Ol Tukai lodge has signs posted every four feet warning guests not to feed the monkeys because “they are dangerous.” They’re also pretty adorable and not intimidated by people in the least. There are hundreds around the grounds – hanging from trees, lounging on the cabin patios, scurrying along the roofs, waiting at the front door and perched on the narrow ledge peering into the cabin windows.
We’d been warned not to leave the room door open even for the briefest moment. It’s difficult when the door requires a key not simply to open it but to lock it again once you’re inside. I always gave the key one turn too many so the dead bolt was out keeping me from closing the door. The fact that we have to lock ourselves in, rather than just turning a latch, would never be acceptable in the US. I got into the habit of keeping the key in the lock so I could make a speedy exit if I needed to. The last thing you want to have to do is hunt for a key when escaping.
By day two, three of my companions had already had to face down aggressive monkeys. I was feeling proud of my caution until earlier this afternoon.
I’d just pulled the key from the door after locking it when I realized that my window was still open, leaving just a flimsy screen between the monkeys and everything I’d brought with me. I unlocked the door and shut it behind me, but neglected to lock it, as I leaned down to close the nearby window. A split second later I heard the creak of the door opening. I turned and was looking at a sweet little monkey, his/her hand still on the open door. I didn’t hesitate to shout at it to leave, making myself appear more aggressive than I felt. As the little guy looked sheepishly down and raced from the room, I felt grateful that my uninvited visitor was a timid monkey.
Later in the evening I left my room to meet up with my friends for dinner. Outside my door were about ten monkeys playing around. I didn’t have my camera but decided to just stop and watch them. I stood about three feet away and stood as still as I could to not disturb their twilight games. There was one whose baby walked beneath her, trying to keep up with mom’s long stride. She seemed oblivious to the baby. With every other stride the baby was left exposed and had to scurry to once again be under mom. She nearly sat on the baby when she abruptly halted and lowered herself to the ground – the baby scooted to the side to avoid being smothered. Five of the other monkeys chased each other, rolling around and batting at each other. I was really enjoying the display. Then a larger monkey (mom? dad?) walked into the area with a baby clinging, upside down, to his/her underbelly. That baby looked at me. For some reason I scared it. It called out in panic, dropped from mom/dad, screeched at me again and scurried into the arms of another monkey nearby. The monkey it had been clinging to looked at me and raised his/her arms and began to yell at me with a high pitched screech. In an instant all the other adorably monkeys turned into a mob in support of the monkey challenging me. Despite that they only came up to my knees, my adrenalin was pumping. I tried to speak soothingly to the aggressive monkey but it wasn’t having the desired affect. I decided to back up. The monkeys advanced. I turned and despite wanting to flee, I slowly, casually walked toward the cabin my friend was in thinking I might need re-enforcements. I was shocked at how quickly they went from happy frolicking creatures to these intimidating beings. Luckily my retreat soothed them. A few minutes later they were back to playing around having seemingly forgotten me. The one baby who’d instigated the mood shift watched me warily as I stepped cautiously past the crowd of monkeys once again on my way to the dining room.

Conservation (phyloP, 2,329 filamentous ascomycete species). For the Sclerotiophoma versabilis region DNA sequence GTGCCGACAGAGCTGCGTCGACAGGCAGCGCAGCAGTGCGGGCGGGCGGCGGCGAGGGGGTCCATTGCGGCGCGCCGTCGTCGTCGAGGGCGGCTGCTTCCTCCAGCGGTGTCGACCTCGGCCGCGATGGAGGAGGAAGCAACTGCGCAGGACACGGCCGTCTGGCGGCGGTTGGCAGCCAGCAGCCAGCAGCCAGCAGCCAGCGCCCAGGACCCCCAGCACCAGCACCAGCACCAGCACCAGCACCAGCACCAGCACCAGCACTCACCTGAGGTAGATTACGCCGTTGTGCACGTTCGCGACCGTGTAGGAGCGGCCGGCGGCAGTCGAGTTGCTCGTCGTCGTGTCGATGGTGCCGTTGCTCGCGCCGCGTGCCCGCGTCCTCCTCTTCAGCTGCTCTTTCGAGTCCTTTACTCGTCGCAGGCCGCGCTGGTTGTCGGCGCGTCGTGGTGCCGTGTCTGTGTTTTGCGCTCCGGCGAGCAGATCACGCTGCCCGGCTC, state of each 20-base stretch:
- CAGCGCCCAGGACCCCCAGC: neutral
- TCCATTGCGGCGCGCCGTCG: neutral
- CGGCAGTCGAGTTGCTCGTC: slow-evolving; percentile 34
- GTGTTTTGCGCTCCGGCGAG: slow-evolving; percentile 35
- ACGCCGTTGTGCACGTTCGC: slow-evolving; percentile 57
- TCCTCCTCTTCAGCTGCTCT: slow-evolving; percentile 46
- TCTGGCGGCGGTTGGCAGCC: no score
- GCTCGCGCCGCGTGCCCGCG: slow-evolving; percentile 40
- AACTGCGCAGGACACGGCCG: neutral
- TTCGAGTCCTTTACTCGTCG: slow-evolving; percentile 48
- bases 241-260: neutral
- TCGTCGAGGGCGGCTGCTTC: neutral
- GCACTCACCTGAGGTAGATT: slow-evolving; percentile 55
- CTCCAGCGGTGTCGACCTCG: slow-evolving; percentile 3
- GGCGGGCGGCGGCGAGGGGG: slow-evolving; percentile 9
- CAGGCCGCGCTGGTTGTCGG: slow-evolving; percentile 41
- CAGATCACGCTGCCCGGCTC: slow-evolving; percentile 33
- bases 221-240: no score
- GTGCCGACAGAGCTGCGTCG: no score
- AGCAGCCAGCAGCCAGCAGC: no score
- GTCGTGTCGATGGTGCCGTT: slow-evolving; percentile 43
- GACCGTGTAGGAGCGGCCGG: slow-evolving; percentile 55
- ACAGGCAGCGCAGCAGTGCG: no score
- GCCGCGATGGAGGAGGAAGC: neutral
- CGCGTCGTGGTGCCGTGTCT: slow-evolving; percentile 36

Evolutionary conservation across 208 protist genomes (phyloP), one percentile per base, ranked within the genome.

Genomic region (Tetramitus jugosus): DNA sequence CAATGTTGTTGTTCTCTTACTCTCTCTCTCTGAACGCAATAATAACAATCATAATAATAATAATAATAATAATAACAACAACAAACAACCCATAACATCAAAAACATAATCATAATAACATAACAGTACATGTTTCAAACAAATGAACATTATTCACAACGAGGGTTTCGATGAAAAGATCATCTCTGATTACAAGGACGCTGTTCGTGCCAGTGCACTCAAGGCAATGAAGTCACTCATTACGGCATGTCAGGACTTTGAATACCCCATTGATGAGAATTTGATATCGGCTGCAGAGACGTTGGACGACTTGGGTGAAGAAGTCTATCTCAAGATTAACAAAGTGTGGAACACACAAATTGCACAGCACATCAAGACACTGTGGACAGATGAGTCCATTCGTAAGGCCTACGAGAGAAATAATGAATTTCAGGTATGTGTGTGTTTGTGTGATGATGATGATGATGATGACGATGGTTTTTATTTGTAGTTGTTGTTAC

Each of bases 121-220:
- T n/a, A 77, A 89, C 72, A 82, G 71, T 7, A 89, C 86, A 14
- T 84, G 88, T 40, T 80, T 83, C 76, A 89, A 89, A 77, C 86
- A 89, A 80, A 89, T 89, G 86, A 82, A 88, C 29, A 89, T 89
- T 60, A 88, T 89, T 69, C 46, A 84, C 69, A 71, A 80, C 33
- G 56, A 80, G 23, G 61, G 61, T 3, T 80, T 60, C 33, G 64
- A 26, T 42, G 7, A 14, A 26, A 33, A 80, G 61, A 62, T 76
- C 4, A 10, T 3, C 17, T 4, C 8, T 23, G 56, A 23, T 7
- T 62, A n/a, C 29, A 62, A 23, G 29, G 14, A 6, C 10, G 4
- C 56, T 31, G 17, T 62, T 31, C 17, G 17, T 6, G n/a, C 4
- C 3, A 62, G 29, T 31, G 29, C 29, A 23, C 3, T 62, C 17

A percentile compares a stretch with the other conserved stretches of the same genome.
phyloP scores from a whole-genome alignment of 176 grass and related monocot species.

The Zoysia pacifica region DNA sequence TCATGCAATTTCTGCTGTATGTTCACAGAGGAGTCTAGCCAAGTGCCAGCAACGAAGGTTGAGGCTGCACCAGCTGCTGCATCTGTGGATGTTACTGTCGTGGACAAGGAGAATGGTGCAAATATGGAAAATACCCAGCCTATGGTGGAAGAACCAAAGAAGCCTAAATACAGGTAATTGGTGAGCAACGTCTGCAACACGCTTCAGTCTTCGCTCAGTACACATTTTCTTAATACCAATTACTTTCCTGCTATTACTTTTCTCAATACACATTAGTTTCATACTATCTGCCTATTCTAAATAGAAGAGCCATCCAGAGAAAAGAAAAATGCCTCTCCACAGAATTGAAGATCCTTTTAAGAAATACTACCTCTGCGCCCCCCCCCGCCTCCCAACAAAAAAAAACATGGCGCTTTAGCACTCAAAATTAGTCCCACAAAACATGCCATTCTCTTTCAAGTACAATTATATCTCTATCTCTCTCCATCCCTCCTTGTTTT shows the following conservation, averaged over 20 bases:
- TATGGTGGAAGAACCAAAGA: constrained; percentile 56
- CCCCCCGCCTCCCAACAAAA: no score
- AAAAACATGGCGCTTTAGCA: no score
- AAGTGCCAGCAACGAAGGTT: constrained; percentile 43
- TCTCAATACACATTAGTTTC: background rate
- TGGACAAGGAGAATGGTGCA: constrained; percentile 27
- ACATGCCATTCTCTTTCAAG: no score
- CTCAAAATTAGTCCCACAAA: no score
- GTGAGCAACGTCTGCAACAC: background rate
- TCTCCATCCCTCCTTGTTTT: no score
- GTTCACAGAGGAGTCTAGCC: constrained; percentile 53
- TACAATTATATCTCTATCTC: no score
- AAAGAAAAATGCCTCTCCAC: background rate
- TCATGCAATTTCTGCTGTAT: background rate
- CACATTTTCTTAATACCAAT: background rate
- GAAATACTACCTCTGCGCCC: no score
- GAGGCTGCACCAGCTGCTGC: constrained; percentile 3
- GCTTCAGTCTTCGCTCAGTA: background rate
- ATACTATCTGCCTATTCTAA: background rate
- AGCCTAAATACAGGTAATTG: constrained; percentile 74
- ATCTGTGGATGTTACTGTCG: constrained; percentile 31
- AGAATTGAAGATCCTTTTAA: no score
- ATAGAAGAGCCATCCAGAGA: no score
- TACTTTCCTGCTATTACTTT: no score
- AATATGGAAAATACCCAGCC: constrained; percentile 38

The signs were true – I’d seen that the monkeys could be dangerous and I wouldn’t forget it.